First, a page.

December 13, 2016 | permalink
(Gabriella Gómez-Mont, director of Mexico City’s Laboratory for the City, asked me to elaborate on the idea of cities-as-serendipity-engines ahead of the World Summit of Local and Regional Leaders in Bogota in October. Interview by Zoe Mendelson.)
What is “serendipity” in the context of cities?
The original definition described “discoveries, by accidents and sagacity,” of things we are not in search of. Today, everyone remembers the happy accidents and forgets the sagacity, i.e. the latent knowhow and expertise necessary to capitalize on these accidents. Cities are serendipity machines in two ways. One is through the juxtaposition of so many people, elements, and sensations — their tumult naturally increases the chances of a happy accident. The second is social — you are more likely to discover an unsought connection at the fringes of your network, through a friend of a friend or a familiar stranger. There’s a reason young people flock to cities — for serendipitous encounters in life and love!
Why do cities need serendipity?
A decade ago, the physicists Luis Bettencourt and Geoffrey West discovered an unusual property of cities — they seem to get better as they get bigger. You can measure “better” in any number of ways, including higher wages and productivity. To explain why this happens, Bettencourt (who wrote his doctoral thesis on the Big Bang) argues that cities are neither machines nor natural ecosystems, but stars — “social reactors” compressing dense social networks together in space and time until they fuse at the edges, producing new ideas and relationships instead of light and heat. This meshes well with Jane Jacobs and most economists about why cities exist and why they perform so well. And I would argue the mechanism is serendipity.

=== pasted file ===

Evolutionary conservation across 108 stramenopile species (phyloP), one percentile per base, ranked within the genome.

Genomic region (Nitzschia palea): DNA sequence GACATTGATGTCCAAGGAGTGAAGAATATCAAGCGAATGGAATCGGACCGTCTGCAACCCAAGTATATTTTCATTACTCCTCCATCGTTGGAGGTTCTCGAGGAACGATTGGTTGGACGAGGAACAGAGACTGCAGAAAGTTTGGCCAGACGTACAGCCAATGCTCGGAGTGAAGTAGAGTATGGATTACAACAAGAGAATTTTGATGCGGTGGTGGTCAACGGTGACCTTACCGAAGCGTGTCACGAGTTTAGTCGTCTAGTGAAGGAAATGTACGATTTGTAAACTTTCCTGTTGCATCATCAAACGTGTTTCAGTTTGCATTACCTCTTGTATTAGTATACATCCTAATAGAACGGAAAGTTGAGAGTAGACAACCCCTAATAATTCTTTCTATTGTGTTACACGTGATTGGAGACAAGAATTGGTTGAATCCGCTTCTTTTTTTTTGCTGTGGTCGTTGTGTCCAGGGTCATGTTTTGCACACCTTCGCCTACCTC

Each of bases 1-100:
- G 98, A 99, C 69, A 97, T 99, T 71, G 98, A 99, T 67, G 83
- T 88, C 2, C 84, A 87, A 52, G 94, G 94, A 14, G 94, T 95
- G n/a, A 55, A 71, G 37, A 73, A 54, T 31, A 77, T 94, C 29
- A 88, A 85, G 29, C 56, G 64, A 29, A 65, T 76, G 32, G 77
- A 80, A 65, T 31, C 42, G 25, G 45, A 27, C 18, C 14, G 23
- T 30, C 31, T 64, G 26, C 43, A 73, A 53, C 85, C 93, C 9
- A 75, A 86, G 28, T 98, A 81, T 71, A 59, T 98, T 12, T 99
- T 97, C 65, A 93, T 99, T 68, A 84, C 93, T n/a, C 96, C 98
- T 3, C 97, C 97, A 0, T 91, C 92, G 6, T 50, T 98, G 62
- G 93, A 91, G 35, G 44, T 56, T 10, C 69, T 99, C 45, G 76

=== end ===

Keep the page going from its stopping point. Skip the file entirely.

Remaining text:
Are there certain things cities do that block serendipity?
Anything preventing diverse groups of people and ideas from mixing — racism, intolerance, segregation, concentrated poverty, crime, and so on. How we use and traverse the city matters too: a lack of public and private spaces in which people can meet, converse, and linger; investing in cars and freeways that isolate drivers and then trap them in congestion, and urban districts that lack both texture and a variety of uses. It’s difficult to experience serendipity when there is no one to see, nothing to do, and your very presence is unwanted, if not outright criminalized. For example, the Department of Justice’s scathing report on the Baltimore Police Department highlighted instance after instance of “zero tolerance” policing amounting to clearing the streets of all bystanders. Less egregious (although more insidious) are practices such as spatially discriminatory retail redlining, which starves neighborhoods of places that are neither home nor work for serendipitous encounters with neighbors form ad hoc communities.
How can cities engineer serendipity?
Through encouraging unplanned uses and encounters in public and private space. For example, why are streets given over entirely to cars? Why aren’t we trying to maximize the number of people and activities who can use them? Whether it’s banning cars from city centers, building better blocks through testing different uses, or transforming parking spaces into “parklets,” there are any number of ways to increase their potential for serendipity. In a similar vein, why do we fill the cores of our cities with skyscrapers that are never more than half full at any given moment? We need to blur the line between the office and the street, just as Londoners once did the same by doing business in its pubs, coffeehouses, and “gentlemen’s clubs. In practice, that means propelling work out of the hermetically-sealed office into shared workspaces and other semi-public places, and it also means bringing a variety of new uses into skyscrapers — just as Hong Kong and Singapore have done with great success. We also need fundamental re-investment in public transport to maximize the number of people who can be brought to experience these places. Cities can engineer serendipity through the diversity of their people, the heterogeneity of their places, and the intensity of their uses.